Kenya thanks Britain for support

February 18, 2010
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, NAIROBI, Kenya, Feb 18 – Kenya appreciates the development support the United Kingdom through the Department for International Development (DFID) has continued to provide, particularly in the education sector, President Mwai Kibaki has said.

The President noted that the assistance extended to the country’s education sector by DFID has played a significant role in not only augmenting the Government’s efforts in implementing Kenya’s development blueprint, Vision 2030, but also in achieving the Millennium Development Goal on education.

“I am delighted to note that the British Government has been a reliable partner in supporting this worthy endeavour,” President Kibaki said.

The Head of State was speaking on Thursday at his Harambee House office during a meeting with DFID Director General Mark Lowcock who paid him a courtesy call.

President Kibaki assured the DFID Director General that the Government is committed to ensuring that all public funds are utilized for the intended purposes.

In this regard, the President pointed out that the Government has suspended and is prosecuting in courts Education officials suspected to have misappropriated education funds.

President Kibaki also briefed Mr Lowcock on the ongoing reforms in the country including the constitutional review process and reforms in the police force.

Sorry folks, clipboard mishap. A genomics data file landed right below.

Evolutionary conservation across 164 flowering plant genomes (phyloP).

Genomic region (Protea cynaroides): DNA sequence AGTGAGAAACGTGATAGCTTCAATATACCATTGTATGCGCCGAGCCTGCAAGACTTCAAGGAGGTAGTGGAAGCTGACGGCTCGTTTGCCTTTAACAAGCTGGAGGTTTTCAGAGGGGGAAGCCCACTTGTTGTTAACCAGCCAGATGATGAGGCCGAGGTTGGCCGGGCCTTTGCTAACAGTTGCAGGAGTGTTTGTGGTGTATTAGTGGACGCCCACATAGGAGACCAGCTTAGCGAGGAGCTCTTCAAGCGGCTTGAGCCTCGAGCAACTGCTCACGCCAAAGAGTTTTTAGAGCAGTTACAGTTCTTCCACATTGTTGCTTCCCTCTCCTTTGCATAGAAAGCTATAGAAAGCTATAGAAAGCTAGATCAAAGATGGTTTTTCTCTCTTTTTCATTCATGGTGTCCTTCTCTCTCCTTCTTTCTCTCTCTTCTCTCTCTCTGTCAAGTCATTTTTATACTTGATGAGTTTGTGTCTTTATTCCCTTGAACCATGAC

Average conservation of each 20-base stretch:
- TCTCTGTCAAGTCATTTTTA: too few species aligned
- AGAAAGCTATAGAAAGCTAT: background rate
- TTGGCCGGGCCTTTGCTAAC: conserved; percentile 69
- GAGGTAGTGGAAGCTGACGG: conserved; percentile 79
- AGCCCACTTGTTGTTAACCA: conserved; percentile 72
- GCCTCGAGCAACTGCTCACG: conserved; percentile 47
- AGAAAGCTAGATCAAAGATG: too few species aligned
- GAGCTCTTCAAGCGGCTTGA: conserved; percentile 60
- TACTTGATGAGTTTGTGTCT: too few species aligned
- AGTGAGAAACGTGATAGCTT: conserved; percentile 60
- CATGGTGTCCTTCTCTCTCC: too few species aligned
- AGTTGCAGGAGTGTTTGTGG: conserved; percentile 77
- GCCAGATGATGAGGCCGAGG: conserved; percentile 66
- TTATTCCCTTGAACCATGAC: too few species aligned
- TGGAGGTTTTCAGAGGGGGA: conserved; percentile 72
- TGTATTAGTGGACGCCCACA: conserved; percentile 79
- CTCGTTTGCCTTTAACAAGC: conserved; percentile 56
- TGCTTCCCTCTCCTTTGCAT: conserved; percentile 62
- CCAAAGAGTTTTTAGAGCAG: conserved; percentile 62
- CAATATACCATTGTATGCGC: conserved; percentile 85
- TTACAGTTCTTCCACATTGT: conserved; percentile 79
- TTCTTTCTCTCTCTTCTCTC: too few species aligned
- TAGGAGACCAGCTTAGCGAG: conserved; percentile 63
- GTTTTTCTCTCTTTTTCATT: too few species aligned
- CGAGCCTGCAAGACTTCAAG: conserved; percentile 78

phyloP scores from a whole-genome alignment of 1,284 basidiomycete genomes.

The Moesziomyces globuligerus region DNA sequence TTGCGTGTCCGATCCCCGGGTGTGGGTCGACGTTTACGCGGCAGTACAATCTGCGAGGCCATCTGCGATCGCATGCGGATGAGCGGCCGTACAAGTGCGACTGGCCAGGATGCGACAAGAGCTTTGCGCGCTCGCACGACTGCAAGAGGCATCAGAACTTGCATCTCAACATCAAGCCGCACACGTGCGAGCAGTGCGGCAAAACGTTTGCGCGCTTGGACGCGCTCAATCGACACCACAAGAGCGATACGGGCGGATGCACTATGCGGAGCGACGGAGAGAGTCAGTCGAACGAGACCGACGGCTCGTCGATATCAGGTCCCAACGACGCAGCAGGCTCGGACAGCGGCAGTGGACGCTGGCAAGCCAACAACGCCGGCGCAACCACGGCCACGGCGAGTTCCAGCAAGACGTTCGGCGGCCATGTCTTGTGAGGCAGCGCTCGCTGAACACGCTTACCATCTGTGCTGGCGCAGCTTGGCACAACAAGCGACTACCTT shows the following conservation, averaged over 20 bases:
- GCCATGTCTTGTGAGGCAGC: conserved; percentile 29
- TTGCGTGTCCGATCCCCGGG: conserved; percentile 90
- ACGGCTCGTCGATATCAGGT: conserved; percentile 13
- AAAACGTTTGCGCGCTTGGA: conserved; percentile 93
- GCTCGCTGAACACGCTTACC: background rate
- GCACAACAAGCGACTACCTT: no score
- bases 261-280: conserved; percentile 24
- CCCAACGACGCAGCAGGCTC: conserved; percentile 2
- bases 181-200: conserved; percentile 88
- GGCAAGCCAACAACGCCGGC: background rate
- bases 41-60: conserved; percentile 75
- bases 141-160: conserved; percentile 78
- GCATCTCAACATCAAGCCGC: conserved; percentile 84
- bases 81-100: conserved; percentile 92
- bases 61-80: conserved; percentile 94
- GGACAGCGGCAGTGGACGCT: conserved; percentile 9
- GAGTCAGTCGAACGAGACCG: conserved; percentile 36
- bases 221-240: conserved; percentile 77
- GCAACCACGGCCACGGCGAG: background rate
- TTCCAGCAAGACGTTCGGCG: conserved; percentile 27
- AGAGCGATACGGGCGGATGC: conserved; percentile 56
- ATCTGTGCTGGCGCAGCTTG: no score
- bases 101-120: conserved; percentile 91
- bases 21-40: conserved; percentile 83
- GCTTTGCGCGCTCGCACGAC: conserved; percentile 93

The Head of State, therefore, underscored the Kenya-UK partnership in development and expressed confidence that the ongoing collaboration especially   in the education sector will continue.

On his part, the DFID Director General said he was pleased to acknowledge that the reform agenda in Kenya was on track, despite some challenges.

Mr Lowcock reassured President Kibaki that the Department for International Development of the UK and Commonwealth office will continue supporting development programmes in the country for the benefit of Kenyans.

He emphasised that his organisation and the Kenya Government haboured the same goal of strengthening the education system in the country.

“DFID and the Government of Kenya do not have contradictory goals on education. We all want to see that all Kenyan children receive quality education,” Mr Lowcock said.

The DFID Director General was accompanied by the East and Central Africa DFID Director Joy Hutcheon and DFID’s head for Kenya and Somalia, Alistair Fearnie.

Present at the meeting were Foreign Affairs Minister Moses Wetangula, the Head of Public Service and Secretary to the Cabinet Amb Francis Muthaura, Internal Security Permanent Secretary Francis Kimemia and his Foreign Affairs counterpart Thuita Mwangi among other senior Kenya Government officials.

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